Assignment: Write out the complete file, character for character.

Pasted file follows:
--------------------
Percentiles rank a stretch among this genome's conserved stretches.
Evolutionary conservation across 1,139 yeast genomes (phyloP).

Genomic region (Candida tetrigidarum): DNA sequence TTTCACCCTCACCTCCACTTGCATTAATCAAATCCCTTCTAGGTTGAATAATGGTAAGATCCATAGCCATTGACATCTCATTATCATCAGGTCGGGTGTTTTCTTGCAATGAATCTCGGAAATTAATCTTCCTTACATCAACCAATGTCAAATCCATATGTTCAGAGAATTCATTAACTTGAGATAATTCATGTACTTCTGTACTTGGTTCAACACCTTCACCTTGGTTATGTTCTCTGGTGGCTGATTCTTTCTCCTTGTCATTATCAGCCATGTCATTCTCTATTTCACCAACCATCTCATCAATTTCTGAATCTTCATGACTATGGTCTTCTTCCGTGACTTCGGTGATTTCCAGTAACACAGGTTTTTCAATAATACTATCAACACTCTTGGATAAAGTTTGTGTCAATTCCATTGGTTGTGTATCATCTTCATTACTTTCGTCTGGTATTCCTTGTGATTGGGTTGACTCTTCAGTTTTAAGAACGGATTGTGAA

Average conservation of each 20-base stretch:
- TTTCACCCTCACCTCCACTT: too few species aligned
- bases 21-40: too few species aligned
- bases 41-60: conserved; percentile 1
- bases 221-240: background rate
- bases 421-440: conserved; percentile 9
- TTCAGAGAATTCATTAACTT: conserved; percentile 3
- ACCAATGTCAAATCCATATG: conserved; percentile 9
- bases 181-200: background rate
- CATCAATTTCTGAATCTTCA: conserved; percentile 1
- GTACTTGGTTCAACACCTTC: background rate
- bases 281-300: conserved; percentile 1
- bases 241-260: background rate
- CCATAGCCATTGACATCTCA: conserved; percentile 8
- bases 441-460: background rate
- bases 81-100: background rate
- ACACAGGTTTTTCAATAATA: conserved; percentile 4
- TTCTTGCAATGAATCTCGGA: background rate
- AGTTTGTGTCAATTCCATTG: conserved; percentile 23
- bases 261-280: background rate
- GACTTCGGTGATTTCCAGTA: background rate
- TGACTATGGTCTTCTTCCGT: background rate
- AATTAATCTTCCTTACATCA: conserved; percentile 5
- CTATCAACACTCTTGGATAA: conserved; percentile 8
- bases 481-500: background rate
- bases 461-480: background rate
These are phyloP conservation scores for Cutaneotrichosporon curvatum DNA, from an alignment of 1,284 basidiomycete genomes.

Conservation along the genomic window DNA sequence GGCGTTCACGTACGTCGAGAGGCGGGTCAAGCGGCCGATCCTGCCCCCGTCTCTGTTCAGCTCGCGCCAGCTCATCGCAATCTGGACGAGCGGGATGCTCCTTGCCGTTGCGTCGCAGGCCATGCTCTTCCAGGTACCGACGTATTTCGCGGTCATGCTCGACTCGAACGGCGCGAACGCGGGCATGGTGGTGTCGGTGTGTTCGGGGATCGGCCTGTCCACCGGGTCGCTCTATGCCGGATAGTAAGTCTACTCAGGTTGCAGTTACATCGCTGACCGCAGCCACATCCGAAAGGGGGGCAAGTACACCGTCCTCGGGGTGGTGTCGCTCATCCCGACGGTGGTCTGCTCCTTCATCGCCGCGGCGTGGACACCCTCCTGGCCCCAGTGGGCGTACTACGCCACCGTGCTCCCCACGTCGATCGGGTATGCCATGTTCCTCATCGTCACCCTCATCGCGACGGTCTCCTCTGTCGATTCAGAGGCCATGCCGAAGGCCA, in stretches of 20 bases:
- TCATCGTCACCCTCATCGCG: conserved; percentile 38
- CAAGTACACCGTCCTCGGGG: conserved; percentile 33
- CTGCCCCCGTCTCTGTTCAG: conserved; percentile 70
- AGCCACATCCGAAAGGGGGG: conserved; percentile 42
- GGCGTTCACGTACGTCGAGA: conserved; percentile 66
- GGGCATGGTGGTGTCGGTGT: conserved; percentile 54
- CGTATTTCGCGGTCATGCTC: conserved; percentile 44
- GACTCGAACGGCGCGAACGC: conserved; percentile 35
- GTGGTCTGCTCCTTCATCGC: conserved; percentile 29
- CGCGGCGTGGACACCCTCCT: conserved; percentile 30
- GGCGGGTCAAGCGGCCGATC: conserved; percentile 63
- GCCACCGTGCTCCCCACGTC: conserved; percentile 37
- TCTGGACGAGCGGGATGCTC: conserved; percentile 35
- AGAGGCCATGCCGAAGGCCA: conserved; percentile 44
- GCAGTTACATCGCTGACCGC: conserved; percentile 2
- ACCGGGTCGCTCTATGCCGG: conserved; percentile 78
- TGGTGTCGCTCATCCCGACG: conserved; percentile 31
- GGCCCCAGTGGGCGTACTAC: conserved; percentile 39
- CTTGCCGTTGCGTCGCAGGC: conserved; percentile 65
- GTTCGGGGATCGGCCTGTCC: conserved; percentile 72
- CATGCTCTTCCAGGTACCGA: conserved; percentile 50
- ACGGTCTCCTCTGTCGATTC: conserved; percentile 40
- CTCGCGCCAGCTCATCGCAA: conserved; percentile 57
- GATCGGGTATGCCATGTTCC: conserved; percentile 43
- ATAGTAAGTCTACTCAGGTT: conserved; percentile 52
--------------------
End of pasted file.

Percentiles rank a stretch among this genome's conserved stretches.
Evolutionary conservation across 1,139 yeast genomes (phyloP).

Genomic region (Candida tetrigidarum): DNA sequence TTTCACCCTCACCTCCACTTGCATTAATCAAATCCCTTCTAGGTTGAATAATGGTAAGATCCATAGCCATTGACATCTCATTATCATCAGGTCGGGTGTTTTCTTGCAATGAATCTCGGAAATTAATCTTCCTTACATCAACCAATGTCAAATCCATATGTTCAGAGAATTCATTAACTTGAGATAATTCATGTACTTCTGTACTTGGTTCAACACCTTCACCTTGGTTATGTTCTCTGGTGGCTGATTCTTTCTCCTTGTCATTATCAGCCATGTCATTCTCTATTTCACCAACCATCTCATCAATTTCTGAATCTTCATGACTATGGTCTTCTTCCGTGACTTCGGTGATTTCCAGTAACACAGGTTTTTCAATAATACTATCAACACTCTTGGATAAAGTTTGTGTCAATTCCATTGGTTGTGTATCATCTTCATTACTTTCGTCTGGTATTCCTTGTGATTGGGTTGACTCTTCAGTTTTAAGAACGGATTGTGAA

Average conservation of each 20-base stretch:
- TTTCACCCTCACCTCCACTT: too few species aligned
- bases 21-40: too few species aligned
- bases 41-60: conserved; percentile 1
- bases 221-240: background rate
- bases 421-440: conserved; percentile 9
- TTCAGAGAATTCATTAACTT: conserved; percentile 3
- ACCAATGTCAAATCCATATG: conserved; percentile 9
- bases 181-200: background rate
- CATCAATTTCTGAATCTTCA: conserved; percentile 1
- GTACTTGGTTCAACACCTTC: background rate
- bases 281-300: conserved; percentile 1
- bases 241-260: background rate
- CCATAGCCATTGACATCTCA: conserved; percentile 8
- bases 441-460: background rate
- bases 81-100: background rate
- ACACAGGTTTTTCAATAATA: conserved; percentile 4
- TTCTTGCAATGAATCTCGGA: background rate
- AGTTTGTGTCAATTCCATTG: conserved; percentile 23
- bases 261-280: background rate
- GACTTCGGTGATTTCCAGTA: background rate
- TGACTATGGTCTTCTTCCGT: background rate
- AATTAATCTTCCTTACATCA: conserved; percentile 5
- CTATCAACACTCTTGGATAA: conserved; percentile 8
- bases 481-500: background rate
- bases 461-480: background rate
These are phyloP conservation scores for Cutaneotrichosporon curvatum DNA, from an alignment of 1,284 basidiomycete genomes.

Conservation along the genomic window DNA sequence GGCGTTCACGTACGTCGAGAGGCGGGTCAAGCGGCCGATCCTGCCCCCGTCTCTGTTCAGCTCGCGCCAGCTCATCGCAATCTGGACGAGCGGGATGCTCCTTGCCGTTGCGTCGCAGGCCATGCTCTTCCAGGTACCGACGTATTTCGCGGTCATGCTCGACTCGAACGGCGCGAACGCGGGCATGGTGGTGTCGGTGTGTTCGGGGATCGGCCTGTCCACCGGGTCGCTCTATGCCGGATAGTAAGTCTACTCAGGTTGCAGTTACATCGCTGACCGCAGCCACATCCGAAAGGGGGGCAAGTACACCGTCCTCGGGGTGGTGTCGCTCATCCCGACGGTGGTCTGCTCCTTCATCGCCGCGGCGTGGACACCCTCCTGGCCCCAGTGGGCGTACTACGCCACCGTGCTCCCCACGTCGATCGGGTATGCCATGTTCCTCATCGTCACCCTCATCGCGACGGTCTCCTCTGTCGATTCAGAGGCCATGCCGAAGGCCA, in stretches of 20 bases:
- TCATCGTCACCCTCATCGCG: conserved; percentile 38
- CAAGTACACCGTCCTCGGGG: conserved; percentile 33
- CTGCCCCCGTCTCTGTTCAG: conserved; percentile 70
- AGCCACATCCGAAAGGGGGG: conserved; percentile 42
- GGCGTTCACGTACGTCGAGA: conserved; percentile 66
- GGGCATGGTGGTGTCGGTGT: conserved; percentile 54
- CGTATTTCGCGGTCATGCTC: conserved; percentile 44
- GACTCGAACGGCGCGAACGC: conserved; percentile 35
- GTGGTCTGCTCCTTCATCGC: conserved; percentile 29
- CGCGGCGTGGACACCCTCCT: conserved; percentile 30
- GGCGGGTCAAGCGGCCGATC: conserved; percentile 63
- GCCACCGTGCTCCCCACGTC: conserved; percentile 37
- TCTGGACGAGCGGGATGCTC: conserved; percentile 35
- AGAGGCCATGCCGAAGGCCA: conserved; percentile 44
- GCAGTTACATCGCTGACCGC: conserved; percentile 2
- ACCGGGTCGCTCTATGCCGG: conserved; percentile 78
- TGGTGTCGCTCATCCCGACG: conserved; percentile 31
- GGCCCCAGTGGGCGTACTAC: conserved; percentile 39
- CTTGCCGTTGCGTCGCAGGC: conserved; percentile 65
- GTTCGGGGATCGGCCTGTCC: conserved; percentile 72
- CATGCTCTTCCAGGTACCGA: conserved; percentile 50
- ACGGTCTCCTCTGTCGATTC: conserved; percentile 40
- CTCGCGCCAGCTCATCGCAA: conserved; percentile 57
- GATCGGGTATGCCATGTTCC: conserved; percentile 43
- ATAGTAAGTCTACTCAGGTT: conserved; percentile 52